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Posts Tagged ‘Historical romance’

This week I only read one book, but what an odd book it was…

Book 4 – Frenchman’s Creek, by Daphne Du Maurier. I picked this from the shelf of inherited books because 1. I have read and enjoyed other Du Maurier and 2. it had a price sticker on the back showing it was bought in Germany.  This meant I knew approximately when it was bought and the circumstances of its purchase, which lent an emotional attachment to the book.

The story follows Lady Dona St Columb as she escapes her life in London with her disappointing husband and his inappropriately mannered best friend, to their country estate in Cornwall.  Dona is headstrong and wild, with a reputation for bad behaviour in London, but longs to leave that person behind.  On arriving in Cornwall, she is told of the French pirate who creeps unseen along the coastline to raid the rich and overwhelm the women.

Dona finds the pirate and despite the warnings she finds herself drawn to him – and as a result drawn into intrigue, criminality and a deep and passionate love that ultimately costs a life, and the possibility of future happiness.

Although it was a perfectly acceptable read, elements of this book were infuriating – in fact I am surprised it has such a good rating on Goodreads.  Dona wants peace and the chance to escape the foolish life she was living in London, and the shame of her poor behaviour – so of course she becomes a pirate.  She wants to be a proper mother to her children – so of course she feigns illness and runs away for a week.  She wants a future where there is the potential to be free to pursue love – so of course she tells everyone her name as she smuggles a gun and a knife into a prison…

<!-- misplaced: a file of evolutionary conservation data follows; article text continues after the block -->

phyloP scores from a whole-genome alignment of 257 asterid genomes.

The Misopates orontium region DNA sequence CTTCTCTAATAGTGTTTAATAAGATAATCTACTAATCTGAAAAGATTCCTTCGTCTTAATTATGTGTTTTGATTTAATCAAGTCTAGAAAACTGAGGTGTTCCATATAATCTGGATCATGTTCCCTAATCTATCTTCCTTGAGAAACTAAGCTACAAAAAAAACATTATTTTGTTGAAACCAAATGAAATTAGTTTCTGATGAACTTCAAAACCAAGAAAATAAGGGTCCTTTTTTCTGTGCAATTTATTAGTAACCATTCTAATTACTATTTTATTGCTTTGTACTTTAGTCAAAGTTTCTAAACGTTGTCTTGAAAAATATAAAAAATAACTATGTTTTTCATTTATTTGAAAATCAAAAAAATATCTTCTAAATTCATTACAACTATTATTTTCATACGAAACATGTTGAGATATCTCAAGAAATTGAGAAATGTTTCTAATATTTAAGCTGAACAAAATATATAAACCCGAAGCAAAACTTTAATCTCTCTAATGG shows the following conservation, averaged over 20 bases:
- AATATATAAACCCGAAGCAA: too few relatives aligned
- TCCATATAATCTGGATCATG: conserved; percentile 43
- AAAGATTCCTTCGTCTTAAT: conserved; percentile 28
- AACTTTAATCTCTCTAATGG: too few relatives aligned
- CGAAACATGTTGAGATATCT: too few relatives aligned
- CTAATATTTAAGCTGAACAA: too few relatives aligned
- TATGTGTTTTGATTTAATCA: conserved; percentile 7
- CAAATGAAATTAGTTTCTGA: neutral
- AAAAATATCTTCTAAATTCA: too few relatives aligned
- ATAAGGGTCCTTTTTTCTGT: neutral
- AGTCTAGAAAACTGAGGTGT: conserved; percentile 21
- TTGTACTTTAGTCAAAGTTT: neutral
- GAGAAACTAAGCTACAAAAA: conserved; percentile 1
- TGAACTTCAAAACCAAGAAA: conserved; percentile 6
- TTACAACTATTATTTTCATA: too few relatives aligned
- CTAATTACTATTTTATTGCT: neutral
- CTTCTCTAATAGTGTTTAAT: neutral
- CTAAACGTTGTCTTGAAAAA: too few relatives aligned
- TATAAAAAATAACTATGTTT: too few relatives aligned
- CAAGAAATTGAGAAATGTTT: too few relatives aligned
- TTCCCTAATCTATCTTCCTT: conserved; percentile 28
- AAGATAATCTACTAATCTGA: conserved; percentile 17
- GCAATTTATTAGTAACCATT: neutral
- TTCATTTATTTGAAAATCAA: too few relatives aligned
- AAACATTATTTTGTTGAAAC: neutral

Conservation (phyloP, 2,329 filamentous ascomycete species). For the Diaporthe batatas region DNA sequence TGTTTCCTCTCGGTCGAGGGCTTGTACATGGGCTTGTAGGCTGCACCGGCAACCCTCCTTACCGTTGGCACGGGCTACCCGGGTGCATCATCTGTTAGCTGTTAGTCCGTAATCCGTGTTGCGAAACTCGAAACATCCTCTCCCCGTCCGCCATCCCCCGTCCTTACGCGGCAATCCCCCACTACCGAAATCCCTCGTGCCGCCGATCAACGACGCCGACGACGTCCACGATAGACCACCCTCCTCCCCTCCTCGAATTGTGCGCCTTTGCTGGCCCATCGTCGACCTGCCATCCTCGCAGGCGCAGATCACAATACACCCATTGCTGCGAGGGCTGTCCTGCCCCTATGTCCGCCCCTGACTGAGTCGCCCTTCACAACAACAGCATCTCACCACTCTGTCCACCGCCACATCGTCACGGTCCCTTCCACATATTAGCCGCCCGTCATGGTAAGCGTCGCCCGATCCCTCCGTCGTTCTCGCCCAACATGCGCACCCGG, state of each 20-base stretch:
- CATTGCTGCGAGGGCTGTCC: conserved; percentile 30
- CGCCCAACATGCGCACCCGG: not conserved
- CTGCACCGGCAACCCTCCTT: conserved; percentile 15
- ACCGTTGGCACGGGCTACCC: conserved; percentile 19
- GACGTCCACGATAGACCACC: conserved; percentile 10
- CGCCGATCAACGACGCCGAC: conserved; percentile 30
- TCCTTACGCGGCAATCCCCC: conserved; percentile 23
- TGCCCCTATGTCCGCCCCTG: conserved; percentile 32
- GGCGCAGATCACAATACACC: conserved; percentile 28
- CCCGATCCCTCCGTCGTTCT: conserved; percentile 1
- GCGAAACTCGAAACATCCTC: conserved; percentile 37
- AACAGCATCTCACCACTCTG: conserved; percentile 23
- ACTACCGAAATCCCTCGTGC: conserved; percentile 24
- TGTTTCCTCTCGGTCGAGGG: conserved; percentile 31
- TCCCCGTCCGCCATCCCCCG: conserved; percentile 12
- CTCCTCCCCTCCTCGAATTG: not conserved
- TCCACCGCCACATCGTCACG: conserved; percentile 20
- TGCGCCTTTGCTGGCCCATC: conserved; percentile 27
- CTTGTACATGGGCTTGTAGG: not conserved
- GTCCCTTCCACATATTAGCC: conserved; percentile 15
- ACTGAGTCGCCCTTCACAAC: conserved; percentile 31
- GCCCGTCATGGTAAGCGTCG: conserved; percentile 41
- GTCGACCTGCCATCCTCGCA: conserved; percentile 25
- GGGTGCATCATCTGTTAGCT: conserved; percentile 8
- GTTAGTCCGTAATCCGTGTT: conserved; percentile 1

I found Dona a frustrating lead – selfish, arrogant and vain, but also wild, reckless and indomitable.  I couldn’t understand why she would be so casual with her future, especially when she was warned many times that she had no future at all with Jean-Benoit, her pirate love. The flip side to that was that I could see she was much more engaging, witty, intelligent and brave than her husband, and how a life with him was a life forever stifled.

In many respects this was a good example of the historical romances popular in the post-war period – I’d liken it to a Jean Plaidy, in style.  I enjoy reading this type of book for escapism and a bit of courtly intrigue, and they are saved from being forgotten entirely by the quality of the writing itself.

I’m glad I read it, because there were some lovely sections, but I’m unlikely to read it again.  If I did, I’d end up shouting at Dona, I think!

Happy reading,

EJ

🙂

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